The curse of 1701 Browns Bridge Road may soon be broken.
After a series of failed restaurants shuttered at the same address — six within 20 years, to be exact — Gainesville restaurateur Angel Retana is breathing new life into old, neglected bones.
Abandoned since Denny’s vacated the property in late 2018, Retana is renovating the building to house his newest business venture: Soco Seafood Grill.
Retana is perhaps best known for his Atlanta Highway mainstays, El Carreton Mexican Taqueria and Gainesville Seafood Market & Eatery. While the vibe and quality of food served at Soco will be much like those at the latter, the menu items offered and their presentation will be “completely different.”
The forthcoming full-service restaurant and bar will feature coastal cuisine from the Deep South down to South America, including low country boils, ceviche and “literally everything in between,” Retana said.
Due to kinks in the supply chain and availability of building materials, the restaurant doesn’t have a targeted open date at this time; Retana told The Times he’s eyeing May or June, but “nothing is set in stone.”
When the doors do open, Retana intends for Soco to be a hub for “good energy, great customer service and a down-to-earth place where you can have a nice glass of wine with a menu that, once you taste it, you fall in love.”
Having been part of the local foodscape for 27 years, Retana has seen Gainesville’s population — and palate — progressively diversify. Soco, he said, is a culinary celebration of that diversity, one he hopes will spark diners’ curiosity and expose them to cuisines they may not have considered trying before.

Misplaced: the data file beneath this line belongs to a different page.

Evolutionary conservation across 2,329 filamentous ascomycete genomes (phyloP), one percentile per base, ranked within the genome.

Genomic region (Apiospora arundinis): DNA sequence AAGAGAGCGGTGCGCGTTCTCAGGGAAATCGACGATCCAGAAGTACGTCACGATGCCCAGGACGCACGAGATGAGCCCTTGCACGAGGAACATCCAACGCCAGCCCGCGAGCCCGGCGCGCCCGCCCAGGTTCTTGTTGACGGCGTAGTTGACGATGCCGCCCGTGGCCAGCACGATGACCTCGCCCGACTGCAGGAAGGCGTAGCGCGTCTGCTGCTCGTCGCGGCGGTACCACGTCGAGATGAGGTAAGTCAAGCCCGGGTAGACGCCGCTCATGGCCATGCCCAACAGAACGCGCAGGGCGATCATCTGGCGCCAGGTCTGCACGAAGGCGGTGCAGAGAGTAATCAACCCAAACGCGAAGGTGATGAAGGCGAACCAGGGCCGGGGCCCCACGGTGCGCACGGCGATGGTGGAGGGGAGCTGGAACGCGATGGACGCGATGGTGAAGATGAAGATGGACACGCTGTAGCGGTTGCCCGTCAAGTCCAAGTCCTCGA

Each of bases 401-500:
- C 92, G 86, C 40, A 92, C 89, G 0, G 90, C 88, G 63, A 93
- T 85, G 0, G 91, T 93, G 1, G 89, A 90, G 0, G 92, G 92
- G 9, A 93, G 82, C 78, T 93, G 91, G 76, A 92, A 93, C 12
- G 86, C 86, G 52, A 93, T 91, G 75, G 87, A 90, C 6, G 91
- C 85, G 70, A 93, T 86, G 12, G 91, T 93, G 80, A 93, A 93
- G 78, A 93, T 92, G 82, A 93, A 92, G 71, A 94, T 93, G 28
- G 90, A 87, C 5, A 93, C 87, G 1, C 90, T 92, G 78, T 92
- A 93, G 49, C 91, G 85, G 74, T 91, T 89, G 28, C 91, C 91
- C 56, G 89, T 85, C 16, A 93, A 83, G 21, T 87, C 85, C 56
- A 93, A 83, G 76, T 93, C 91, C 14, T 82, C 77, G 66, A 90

“Now our palates have changed so much, we’re willing to try different things,” he said. “Back in the day when I started my business (El Carreton), cilantro and avocado were not very popular. But now, the cultures are merging so much, especially here in Gainesville, and I think it’s important to highlight that. That’s the beauty of being a restaurateur, being able to highlight it.”
The eatery’s namesake also holds great meaning for Retana. Soco derives from Socorro, the first name of Retana’s mother, who also had deep ties to the restaurant industry and died when Retana was very young.
“Through the years as I started my career and my businesses, I always felt that energy and always felt like (my mom) was there,” Retana said. “When this opportunity came along, my wife said, ‘Why don’t you close the loop and name the place ‘Socorro?’ And that’s how we came to Soco.”
As for the foreboding rhetoric that the address is a direct flight to business failure, Retana said he doesn’t subscribe to such ideas.
“I don’t follow that, I don’t see that,” he said. “I think that I can bring something to the table — it might just change your perspective about that location and change your perspective culture-wise. All I know is one thing: My passion since day one is the same thing as today. I’m not really thinking about what happened before; I’m thinking about what can happen tomorrow. We’re just going to bring our best and let the (consumer) market decide. If it works, it works. If it doesn’t, it doesn’t.”